What’s missing in your life?
Deep level stuff like love, connection, self-worth?
Tracy McCubbin believes that we over shop, over save, and over anti-age ourselves because something is missing and we try to fill it.
For the sandwich generation—that’s us right—we have places galore to find clutter. The obvious, our parents homes as they downsize or even pass away.
Not so obvious is empty nest syndrome where a woman who identified for so many years as mom, and all that entails, finds herself with huge swaths of time to fill. Nothing wrong with finding things to fill that time but shopping isn’t the answer.
We talked about the gut-wrenching task of handling the collected stuff of our parents’ lives. Figurines, old cards, books, even pictures may have great meaning to them but not to you. Tracy has suggestions about going through things with them and what to do with stuff you feel bad getting rid of once they move into assisted living or eventually when they die.
When thinking about giving things to the “right place” Tracy said, “What I'm saying is trust. When you let go of it, it'll end up where it's supposed to be.”
One of the ways that Tracy’s decluttering process is different is that she approaches the work she does with clients from a psychological and emotional place.
One really important point: if you are holding on to something because you think it’s worth enough to fund your retirement, rather than hoping Antiques Roadshow is going to crown you one of the lucky ones, get things appraised. Most things we think are worth a bundle aren’t. Tracy did not mention this company but I have used them and they are terrific—and affordable and online. It’s called Value My Stuff. For $35 (at the time of this episode) you can get all manner of things appraised by experts. Simply upload pictures, tell them as much as you can, and in 2 days you’ll have your answer.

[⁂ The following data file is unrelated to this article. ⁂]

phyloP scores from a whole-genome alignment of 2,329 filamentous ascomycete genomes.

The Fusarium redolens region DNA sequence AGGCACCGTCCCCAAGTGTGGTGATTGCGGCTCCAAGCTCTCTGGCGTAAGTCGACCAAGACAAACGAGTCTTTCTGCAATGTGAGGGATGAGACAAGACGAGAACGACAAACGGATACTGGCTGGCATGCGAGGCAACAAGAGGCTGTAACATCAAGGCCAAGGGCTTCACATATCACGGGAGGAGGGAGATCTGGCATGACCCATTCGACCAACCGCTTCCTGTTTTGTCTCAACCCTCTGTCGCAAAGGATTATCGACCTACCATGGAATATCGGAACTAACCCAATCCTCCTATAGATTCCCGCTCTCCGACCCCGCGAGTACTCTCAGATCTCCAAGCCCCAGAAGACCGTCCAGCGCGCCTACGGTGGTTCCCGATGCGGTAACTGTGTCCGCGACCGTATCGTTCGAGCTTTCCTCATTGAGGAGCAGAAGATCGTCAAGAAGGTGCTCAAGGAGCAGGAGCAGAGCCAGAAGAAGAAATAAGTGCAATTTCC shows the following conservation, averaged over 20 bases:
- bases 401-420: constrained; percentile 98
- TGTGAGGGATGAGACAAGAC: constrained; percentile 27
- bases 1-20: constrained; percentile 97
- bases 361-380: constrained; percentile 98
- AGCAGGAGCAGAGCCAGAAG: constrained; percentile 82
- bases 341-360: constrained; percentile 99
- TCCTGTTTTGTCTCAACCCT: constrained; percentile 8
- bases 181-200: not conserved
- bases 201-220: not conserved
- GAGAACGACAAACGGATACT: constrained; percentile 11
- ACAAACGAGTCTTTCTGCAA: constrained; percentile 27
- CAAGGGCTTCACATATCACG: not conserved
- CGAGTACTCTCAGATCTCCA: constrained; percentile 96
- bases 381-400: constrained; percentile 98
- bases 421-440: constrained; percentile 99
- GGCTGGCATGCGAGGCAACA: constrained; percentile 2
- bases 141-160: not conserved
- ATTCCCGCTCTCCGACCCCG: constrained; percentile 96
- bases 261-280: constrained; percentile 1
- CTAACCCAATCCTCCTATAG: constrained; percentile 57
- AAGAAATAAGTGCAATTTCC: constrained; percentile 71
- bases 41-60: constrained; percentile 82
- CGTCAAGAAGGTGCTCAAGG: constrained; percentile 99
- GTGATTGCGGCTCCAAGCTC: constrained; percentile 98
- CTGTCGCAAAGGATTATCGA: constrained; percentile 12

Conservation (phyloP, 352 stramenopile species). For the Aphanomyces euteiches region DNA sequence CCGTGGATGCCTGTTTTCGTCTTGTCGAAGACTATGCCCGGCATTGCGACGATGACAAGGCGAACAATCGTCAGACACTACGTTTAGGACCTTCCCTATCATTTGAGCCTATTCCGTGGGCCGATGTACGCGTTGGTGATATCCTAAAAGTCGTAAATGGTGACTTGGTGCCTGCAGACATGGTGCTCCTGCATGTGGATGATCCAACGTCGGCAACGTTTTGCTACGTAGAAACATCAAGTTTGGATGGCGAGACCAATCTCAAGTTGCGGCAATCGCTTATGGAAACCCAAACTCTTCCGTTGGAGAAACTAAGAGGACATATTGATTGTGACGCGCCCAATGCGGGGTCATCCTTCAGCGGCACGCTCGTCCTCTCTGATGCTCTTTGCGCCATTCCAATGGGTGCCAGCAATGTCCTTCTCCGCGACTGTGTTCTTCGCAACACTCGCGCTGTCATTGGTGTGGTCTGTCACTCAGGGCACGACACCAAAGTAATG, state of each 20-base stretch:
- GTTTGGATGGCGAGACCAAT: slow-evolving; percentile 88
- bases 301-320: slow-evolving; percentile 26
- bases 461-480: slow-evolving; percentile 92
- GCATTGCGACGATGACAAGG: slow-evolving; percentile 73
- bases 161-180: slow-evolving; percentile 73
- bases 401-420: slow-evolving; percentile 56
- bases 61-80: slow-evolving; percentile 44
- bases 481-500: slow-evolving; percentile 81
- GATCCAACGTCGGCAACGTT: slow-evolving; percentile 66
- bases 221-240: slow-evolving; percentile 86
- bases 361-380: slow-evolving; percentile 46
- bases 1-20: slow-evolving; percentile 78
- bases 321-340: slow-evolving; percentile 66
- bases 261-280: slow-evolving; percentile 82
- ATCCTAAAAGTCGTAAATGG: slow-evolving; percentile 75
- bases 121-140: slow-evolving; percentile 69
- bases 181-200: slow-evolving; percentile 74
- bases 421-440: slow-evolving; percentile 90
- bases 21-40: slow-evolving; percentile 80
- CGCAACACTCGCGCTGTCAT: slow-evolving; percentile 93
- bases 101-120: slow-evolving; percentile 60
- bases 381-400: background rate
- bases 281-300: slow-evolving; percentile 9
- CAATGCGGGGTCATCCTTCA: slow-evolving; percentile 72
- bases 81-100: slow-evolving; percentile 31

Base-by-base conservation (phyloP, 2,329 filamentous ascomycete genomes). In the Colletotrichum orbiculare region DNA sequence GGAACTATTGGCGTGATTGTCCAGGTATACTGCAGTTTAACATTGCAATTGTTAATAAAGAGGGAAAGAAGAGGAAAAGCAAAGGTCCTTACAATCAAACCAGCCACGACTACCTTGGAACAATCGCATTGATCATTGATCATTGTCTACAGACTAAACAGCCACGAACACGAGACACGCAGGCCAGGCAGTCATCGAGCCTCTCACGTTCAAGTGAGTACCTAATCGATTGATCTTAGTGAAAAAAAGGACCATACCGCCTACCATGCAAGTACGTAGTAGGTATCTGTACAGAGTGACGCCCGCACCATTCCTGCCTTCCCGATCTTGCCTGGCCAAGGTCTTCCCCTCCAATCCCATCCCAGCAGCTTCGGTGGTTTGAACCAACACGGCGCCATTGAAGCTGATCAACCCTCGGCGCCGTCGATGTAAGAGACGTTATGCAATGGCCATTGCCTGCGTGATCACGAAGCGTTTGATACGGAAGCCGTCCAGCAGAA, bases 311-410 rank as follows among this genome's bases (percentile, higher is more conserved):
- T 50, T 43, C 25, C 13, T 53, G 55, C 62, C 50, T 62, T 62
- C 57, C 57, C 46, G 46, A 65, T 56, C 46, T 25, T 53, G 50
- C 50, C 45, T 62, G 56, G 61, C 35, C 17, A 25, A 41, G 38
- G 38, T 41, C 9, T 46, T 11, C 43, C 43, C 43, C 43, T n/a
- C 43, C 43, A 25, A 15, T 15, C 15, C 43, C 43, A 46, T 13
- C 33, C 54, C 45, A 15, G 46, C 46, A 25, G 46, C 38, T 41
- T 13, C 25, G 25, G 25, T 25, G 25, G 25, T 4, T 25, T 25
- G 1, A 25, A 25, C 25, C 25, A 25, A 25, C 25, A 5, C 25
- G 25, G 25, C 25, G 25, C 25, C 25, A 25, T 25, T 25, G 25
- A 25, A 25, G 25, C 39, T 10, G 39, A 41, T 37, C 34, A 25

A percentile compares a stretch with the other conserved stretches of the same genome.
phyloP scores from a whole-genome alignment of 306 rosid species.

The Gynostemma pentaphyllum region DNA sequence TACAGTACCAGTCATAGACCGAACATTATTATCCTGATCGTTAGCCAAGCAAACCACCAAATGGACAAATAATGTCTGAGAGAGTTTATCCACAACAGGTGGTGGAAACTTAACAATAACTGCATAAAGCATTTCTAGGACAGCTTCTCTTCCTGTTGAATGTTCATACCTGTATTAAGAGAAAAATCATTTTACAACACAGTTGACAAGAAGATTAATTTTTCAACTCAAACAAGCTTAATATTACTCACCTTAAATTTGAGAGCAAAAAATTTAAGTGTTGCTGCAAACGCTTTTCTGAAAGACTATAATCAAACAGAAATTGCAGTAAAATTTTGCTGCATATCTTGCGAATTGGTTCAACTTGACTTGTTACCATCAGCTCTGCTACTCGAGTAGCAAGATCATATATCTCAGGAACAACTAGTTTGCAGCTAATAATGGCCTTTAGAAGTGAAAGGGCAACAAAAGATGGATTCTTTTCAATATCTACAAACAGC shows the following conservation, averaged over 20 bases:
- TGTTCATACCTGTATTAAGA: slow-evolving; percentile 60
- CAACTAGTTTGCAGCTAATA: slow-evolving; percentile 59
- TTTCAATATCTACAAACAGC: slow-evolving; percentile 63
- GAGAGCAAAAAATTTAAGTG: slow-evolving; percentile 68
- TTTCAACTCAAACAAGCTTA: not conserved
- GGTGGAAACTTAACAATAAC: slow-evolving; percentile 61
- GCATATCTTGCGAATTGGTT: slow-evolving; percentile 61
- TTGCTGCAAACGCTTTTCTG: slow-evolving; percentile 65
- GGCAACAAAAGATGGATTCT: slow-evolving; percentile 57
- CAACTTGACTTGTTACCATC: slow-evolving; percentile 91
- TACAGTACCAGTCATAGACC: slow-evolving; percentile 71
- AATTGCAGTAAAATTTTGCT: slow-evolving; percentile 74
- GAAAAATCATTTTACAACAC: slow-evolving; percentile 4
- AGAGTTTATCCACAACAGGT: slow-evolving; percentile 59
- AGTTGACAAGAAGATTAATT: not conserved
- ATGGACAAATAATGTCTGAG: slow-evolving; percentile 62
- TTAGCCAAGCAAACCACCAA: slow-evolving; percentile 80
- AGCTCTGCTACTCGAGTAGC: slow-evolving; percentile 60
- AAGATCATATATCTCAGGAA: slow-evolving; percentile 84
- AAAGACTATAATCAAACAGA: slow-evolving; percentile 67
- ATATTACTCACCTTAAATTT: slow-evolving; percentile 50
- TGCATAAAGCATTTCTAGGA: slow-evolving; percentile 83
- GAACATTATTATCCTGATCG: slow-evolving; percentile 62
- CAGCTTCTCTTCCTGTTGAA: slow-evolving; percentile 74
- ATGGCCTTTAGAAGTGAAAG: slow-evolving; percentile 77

Live with a cluttery kind of person but you’re not one?
Tracy has a solution. “I joke all the time. I'm like, marriage counseling is included with my services. You know, the important thing to remember is that someone is very cluttery, they probably heard it their whole life. So how do you have a conversation without shaming them? Right? Like going into it with my way is right and your way is wrong.
= So the conversation I always start with is, our home is a tool and is it working for us? Can we find what we need?”
We even talked about holding on to feelings that don’t serve us but do serve to clutter up our self-confidence. This can result in analysis paralysis rather than taking a risk, trying something new.
I asked her how we know if we are crossing over into too much clutter land?
“A couple things to pay attention to. Can you neaten up a room like. your office or the kitchen in 20 minutes or less, can you kind of put everything back in its homes? If it takes you more than 20 minutes to sort of put a room back together. That's a really good litmus test for the stuff is getting at the upper hand also,
Are you finding yourself not going into rooms? Like is there a guest room that you just don't even go into? Is there a garage you don't park your car in? How do you use your house? What's working? Ultimately our homes are a tool.”
Tracy grew up with family members who hoarded and knows firsthand that the effects of living amongst an accumulation of possessions goes far beyond the home’s walls. Because of this she shared that as people age this disease can hide health concerns so get help if you know someone who has hoarder disorder.
I read Tracy’s wonderful book, Make Space for Happiness: How to Stop Attracting Clutter and Start Magnetizing the Life You Want, and loved it even though I’m not an uber collector not am I a particularly messy person. Sure, things pile up in the office but they distract me, so I dismantle them every couple of weeks. Her resources section is full of help with all things moving, decluttering, and her company works all over the US.